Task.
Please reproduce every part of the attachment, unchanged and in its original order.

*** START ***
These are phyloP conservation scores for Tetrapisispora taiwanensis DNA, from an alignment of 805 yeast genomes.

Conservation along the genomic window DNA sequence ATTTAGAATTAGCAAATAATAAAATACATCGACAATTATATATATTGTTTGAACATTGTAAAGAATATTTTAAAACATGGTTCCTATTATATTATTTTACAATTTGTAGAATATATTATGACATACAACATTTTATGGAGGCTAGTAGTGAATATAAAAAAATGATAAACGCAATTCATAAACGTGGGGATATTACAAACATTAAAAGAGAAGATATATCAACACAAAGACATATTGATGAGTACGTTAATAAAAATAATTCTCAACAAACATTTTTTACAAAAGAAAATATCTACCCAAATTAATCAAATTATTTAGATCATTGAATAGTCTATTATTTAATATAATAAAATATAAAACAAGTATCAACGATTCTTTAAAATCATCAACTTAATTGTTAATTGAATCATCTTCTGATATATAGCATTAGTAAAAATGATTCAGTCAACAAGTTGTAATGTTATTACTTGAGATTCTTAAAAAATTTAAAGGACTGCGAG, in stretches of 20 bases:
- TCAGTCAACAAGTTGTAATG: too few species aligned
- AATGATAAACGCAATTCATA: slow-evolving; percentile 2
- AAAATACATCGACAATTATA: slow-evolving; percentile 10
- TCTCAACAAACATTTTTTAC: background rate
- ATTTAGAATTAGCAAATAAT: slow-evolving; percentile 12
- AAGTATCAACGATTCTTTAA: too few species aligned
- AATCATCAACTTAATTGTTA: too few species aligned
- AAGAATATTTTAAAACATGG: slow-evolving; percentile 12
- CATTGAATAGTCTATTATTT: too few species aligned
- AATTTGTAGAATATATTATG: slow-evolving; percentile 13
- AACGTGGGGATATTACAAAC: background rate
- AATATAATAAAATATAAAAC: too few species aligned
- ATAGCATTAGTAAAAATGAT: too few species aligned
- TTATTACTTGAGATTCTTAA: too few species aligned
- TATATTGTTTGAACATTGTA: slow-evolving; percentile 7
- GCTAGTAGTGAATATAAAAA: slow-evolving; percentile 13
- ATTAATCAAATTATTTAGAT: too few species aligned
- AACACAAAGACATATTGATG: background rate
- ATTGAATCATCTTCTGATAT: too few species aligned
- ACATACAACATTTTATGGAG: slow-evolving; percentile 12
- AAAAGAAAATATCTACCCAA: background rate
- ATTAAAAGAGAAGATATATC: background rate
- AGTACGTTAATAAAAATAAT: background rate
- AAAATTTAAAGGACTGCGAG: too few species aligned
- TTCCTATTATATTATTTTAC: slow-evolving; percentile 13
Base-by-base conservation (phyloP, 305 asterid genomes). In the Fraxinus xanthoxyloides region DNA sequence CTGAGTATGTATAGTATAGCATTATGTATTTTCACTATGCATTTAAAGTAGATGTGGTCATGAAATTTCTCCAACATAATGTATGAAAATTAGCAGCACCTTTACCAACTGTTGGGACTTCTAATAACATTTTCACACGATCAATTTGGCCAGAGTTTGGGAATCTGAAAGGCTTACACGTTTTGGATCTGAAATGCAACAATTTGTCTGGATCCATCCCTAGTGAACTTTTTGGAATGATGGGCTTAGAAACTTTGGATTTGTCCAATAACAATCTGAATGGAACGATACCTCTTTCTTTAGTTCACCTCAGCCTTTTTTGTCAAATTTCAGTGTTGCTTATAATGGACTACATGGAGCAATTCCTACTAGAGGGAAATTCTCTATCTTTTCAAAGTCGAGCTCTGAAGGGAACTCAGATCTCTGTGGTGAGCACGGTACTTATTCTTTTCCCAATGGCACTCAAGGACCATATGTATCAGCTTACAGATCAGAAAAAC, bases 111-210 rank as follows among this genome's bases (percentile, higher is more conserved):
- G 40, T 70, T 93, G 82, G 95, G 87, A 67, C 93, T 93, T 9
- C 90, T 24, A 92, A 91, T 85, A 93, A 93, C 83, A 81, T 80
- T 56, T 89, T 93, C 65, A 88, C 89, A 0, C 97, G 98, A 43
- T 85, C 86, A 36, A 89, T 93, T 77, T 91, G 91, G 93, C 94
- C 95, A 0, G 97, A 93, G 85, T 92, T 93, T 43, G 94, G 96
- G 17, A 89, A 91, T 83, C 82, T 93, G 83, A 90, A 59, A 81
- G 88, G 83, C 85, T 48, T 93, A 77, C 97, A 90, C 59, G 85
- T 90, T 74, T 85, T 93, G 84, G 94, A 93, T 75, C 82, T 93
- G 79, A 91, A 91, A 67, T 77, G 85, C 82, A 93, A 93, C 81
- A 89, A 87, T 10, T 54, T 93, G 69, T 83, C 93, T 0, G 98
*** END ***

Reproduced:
These are phyloP conservation scores for Tetrapisispora taiwanensis DNA, from an alignment of 805 yeast genomes.

Conservation along the genomic window DNA sequence ATTTAGAATTAGCAAATAATAAAATACATCGACAATTATATATATTGTTTGAACATTGTAAAGAATATTTTAAAACATGGTTCCTATTATATTATTTTACAATTTGTAGAATATATTATGACATACAACATTTTATGGAGGCTAGTAGTGAATATAAAAAAATGATAAACGCAATTCATAAACGTGGGGATATTACAAACATTAAAAGAGAAGATATATCAACACAAAGACATATTGATGAGTACGTTAATAAAAATAATTCTCAACAAACATTTTTTACAAAAGAAAATATCTACCCAAATTAATCAAATTATTTAGATCATTGAATAGTCTATTATTTAATATAATAAAATATAAAACAAGTATCAACGATTCTTTAAAATCATCAACTTAATTGTTAATTGAATCATCTTCTGATATATAGCATTAGTAAAAATGATTCAGTCAACAAGTTGTAATGTTATTACTTGAGATTCTTAAAAAATTTAAAGGACTGCGAG, in stretches of 20 bases:
- TCAGTCAACAAGTTGTAATG: too few species aligned
- AATGATAAACGCAATTCATA: slow-evolving; percentile 2
- AAAATACATCGACAATTATA: slow-evolving; percentile 10
- TCTCAACAAACATTTTTTAC: background rate
- ATTTAGAATTAGCAAATAAT: slow-evolving; percentile 12
- AAGTATCAACGATTCTTTAA: too few species aligned
- AATCATCAACTTAATTGTTA: too few species aligned
- AAGAATATTTTAAAACATGG: slow-evolving; percentile 12
- CATTGAATAGTCTATTATTT: too few species aligned
- AATTTGTAGAATATATTATG: slow-evolving; percentile 13
- AACGTGGGGATATTACAAAC: background rate
- AATATAATAAAATATAAAAC: too few species aligned
- ATAGCATTAGTAAAAATGAT: too few species aligned
- TTATTACTTGAGATTCTTAA: too few species aligned
- TATATTGTTTGAACATTGTA: slow-evolving; percentile 7
- GCTAGTAGTGAATATAAAAA: slow-evolving; percentile 13
- ATTAATCAAATTATTTAGAT: too few species aligned
- AACACAAAGACATATTGATG: background rate
- ATTGAATCATCTTCTGATAT: too few species aligned
- ACATACAACATTTTATGGAG: slow-evolving; percentile 12
- AAAAGAAAATATCTACCCAA: background rate
- ATTAAAAGAGAAGATATATC: background rate
- AGTACGTTAATAAAAATAAT: background rate
- AAAATTTAAAGGACTGCGAG: too few species aligned
- TTCCTATTATATTATTTTAC: slow-evolving; percentile 13
Base-by-base conservation (phyloP, 305 asterid genomes). In the Fraxinus xanthoxyloides region DNA sequence CTGAGTATGTATAGTATAGCATTATGTATTTTCACTATGCATTTAAAGTAGATGTGGTCATGAAATTTCTCCAACATAATGTATGAAAATTAGCAGCACCTTTACCAACTGTTGGGACTTCTAATAACATTTTCACACGATCAATTTGGCCAGAGTTTGGGAATCTGAAAGGCTTACACGTTTTGGATCTGAAATGCAACAATTTGTCTGGATCCATCCCTAGTGAACTTTTTGGAATGATGGGCTTAGAAACTTTGGATTTGTCCAATAACAATCTGAATGGAACGATACCTCTTTCTTTAGTTCACCTCAGCCTTTTTTGTCAAATTTCAGTGTTGCTTATAATGGACTACATGGAGCAATTCCTACTAGAGGGAAATTCTCTATCTTTTCAAAGTCGAGCTCTGAAGGGAACTCAGATCTCTGTGGTGAGCACGGTACTTATTCTTTTCCCAATGGCACTCAAGGACCATATGTATCAGCTTACAGATCAGAAAAAC, bases 111-210 rank as follows among this genome's bases (percentile, higher is more conserved):
- G 40, T 70, T 93, G 82, G 95, G 87, A 67, C 93, T 93, T 9
- C 90, T 24, A 92, A 91, T 85, A 93, A 93, C 83, A 81, T 80
- T 56, T 89, T 93, C 65, A 88, C 89, A 0, C 97, G 98, A 43
- T 85, C 86, A 36, A 89, T 93, T 77, T 91, G 91, G 93, C 94
- C 95, A 0, G 97, A 93, G 85, T 92, T 93, T 43, G 94, G 96
- G 17, A 89, A 91, T 83, C 82, T 93, G 83, A 90, A 59, A 81
- G 88, G 83, C 85, T 48, T 93, A 77, C 97, A 90, C 59, G 85
- T 90, T 74, T 85, T 93, G 84, G 94, A 93, T 75, C 82, T 93
- G 79, A 91, A 91, A 67, T 77, G 85, C 82, A 93, A 93, C 81
- A 89, A 87, T 10, T 54, T 93, G 69, T 83, C 93, T 0, G 98